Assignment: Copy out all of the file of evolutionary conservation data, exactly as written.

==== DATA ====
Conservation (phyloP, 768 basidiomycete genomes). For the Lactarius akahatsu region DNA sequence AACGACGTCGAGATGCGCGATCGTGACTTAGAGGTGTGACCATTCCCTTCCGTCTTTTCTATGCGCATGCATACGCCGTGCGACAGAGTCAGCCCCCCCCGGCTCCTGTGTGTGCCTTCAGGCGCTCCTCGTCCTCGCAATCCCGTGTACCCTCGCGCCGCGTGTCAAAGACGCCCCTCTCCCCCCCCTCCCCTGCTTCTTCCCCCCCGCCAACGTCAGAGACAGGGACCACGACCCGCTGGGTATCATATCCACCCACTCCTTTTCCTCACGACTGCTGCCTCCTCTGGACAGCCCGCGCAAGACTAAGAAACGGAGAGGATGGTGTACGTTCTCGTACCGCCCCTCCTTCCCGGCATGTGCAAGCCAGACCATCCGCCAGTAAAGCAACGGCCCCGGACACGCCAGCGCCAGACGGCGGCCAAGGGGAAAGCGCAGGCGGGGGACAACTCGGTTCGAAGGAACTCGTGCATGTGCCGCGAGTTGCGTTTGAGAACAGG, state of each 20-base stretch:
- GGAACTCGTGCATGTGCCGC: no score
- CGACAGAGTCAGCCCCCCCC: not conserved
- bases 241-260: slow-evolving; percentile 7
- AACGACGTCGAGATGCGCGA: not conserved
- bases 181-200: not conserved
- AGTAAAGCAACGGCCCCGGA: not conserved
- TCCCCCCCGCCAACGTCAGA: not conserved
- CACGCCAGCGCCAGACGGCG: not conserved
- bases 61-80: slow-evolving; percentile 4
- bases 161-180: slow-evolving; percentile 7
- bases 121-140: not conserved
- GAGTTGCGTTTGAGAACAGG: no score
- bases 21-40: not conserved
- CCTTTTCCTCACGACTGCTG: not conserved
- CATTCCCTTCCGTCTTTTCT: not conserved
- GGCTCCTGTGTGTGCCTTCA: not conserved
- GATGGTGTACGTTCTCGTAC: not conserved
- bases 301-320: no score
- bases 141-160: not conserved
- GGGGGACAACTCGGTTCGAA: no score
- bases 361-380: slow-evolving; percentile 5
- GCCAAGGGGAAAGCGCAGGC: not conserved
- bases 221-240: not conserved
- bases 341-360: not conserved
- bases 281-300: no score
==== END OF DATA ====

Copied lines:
Conservation (phyloP, 768 basidiomycete genomes). For the Lactarius akahatsu region DNA sequence AACGACGTCGAGATGCGCGATCGTGACTTAGAGGTGTGACCATTCCCTTCCGTCTTTTCTATGCGCATGCATACGCCGTGCGACAGAGTCAGCCCCCCCCGGCTCCTGTGTGTGCCTTCAGGCGCTCCTCGTCCTCGCAATCCCGTGTACCCTCGCGCCGCGTGTCAAAGACGCCCCTCTCCCCCCCCTCCCCTGCTTCTTCCCCCCCGCCAACGTCAGAGACAGGGACCACGACCCGCTGGGTATCATATCCACCCACTCCTTTTCCTCACGACTGCTGCCTCCTCTGGACAGCCCGCGCAAGACTAAGAAACGGAGAGGATGGTGTACGTTCTCGTACCGCCCCTCCTTCCCGGCATGTGCAAGCCAGACCATCCGCCAGTAAAGCAACGGCCCCGGACACGCCAGCGCCAGACGGCGGCCAAGGGGAAAGCGCAGGCGGGGGACAACTCGGTTCGAAGGAACTCGTGCATGTGCCGCGAGTTGCGTTTGAGAACAGG, state of each 20-base stretch:
- GGAACTCGTGCATGTGCCGC: no score
- CGACAGAGTCAGCCCCCCCC: not conserved
- bases 241-260: slow-evolving; percentile 7
- AACGACGTCGAGATGCGCGA: not conserved
- bases 181-200: not conserved
- AGTAAAGCAACGGCCCCGGA: not conserved
- TCCCCCCCGCCAACGTCAGA: not conserved
- CACGCCAGCGCCAGACGGCG: not conserved
- bases 61-80: slow-evolving; percentile 4
- bases 161-180: slow-evolving; percentile 7
- bases 121-140: not conserved
- GAGTTGCGTTTGAGAACAGG: no score
- bases 21-40: not conserved
- CCTTTTCCTCACGACTGCTG: not conserved
- CATTCCCTTCCGTCTTTTCT: not conserved
- GGCTCCTGTGTGTGCCTTCA: not conserved
- GATGGTGTACGTTCTCGTAC: not conserved
- bases 301-320: no score
- bases 141-160: not conserved
- GGGGGACAACTCGGTTCGAA: no score
- bases 361-380: slow-evolving; percentile 5
- GCCAAGGGGAAAGCGCAGGC: not conserved
- bases 221-240: not conserved
- bases 341-360: not conserved
- bases 281-300: no score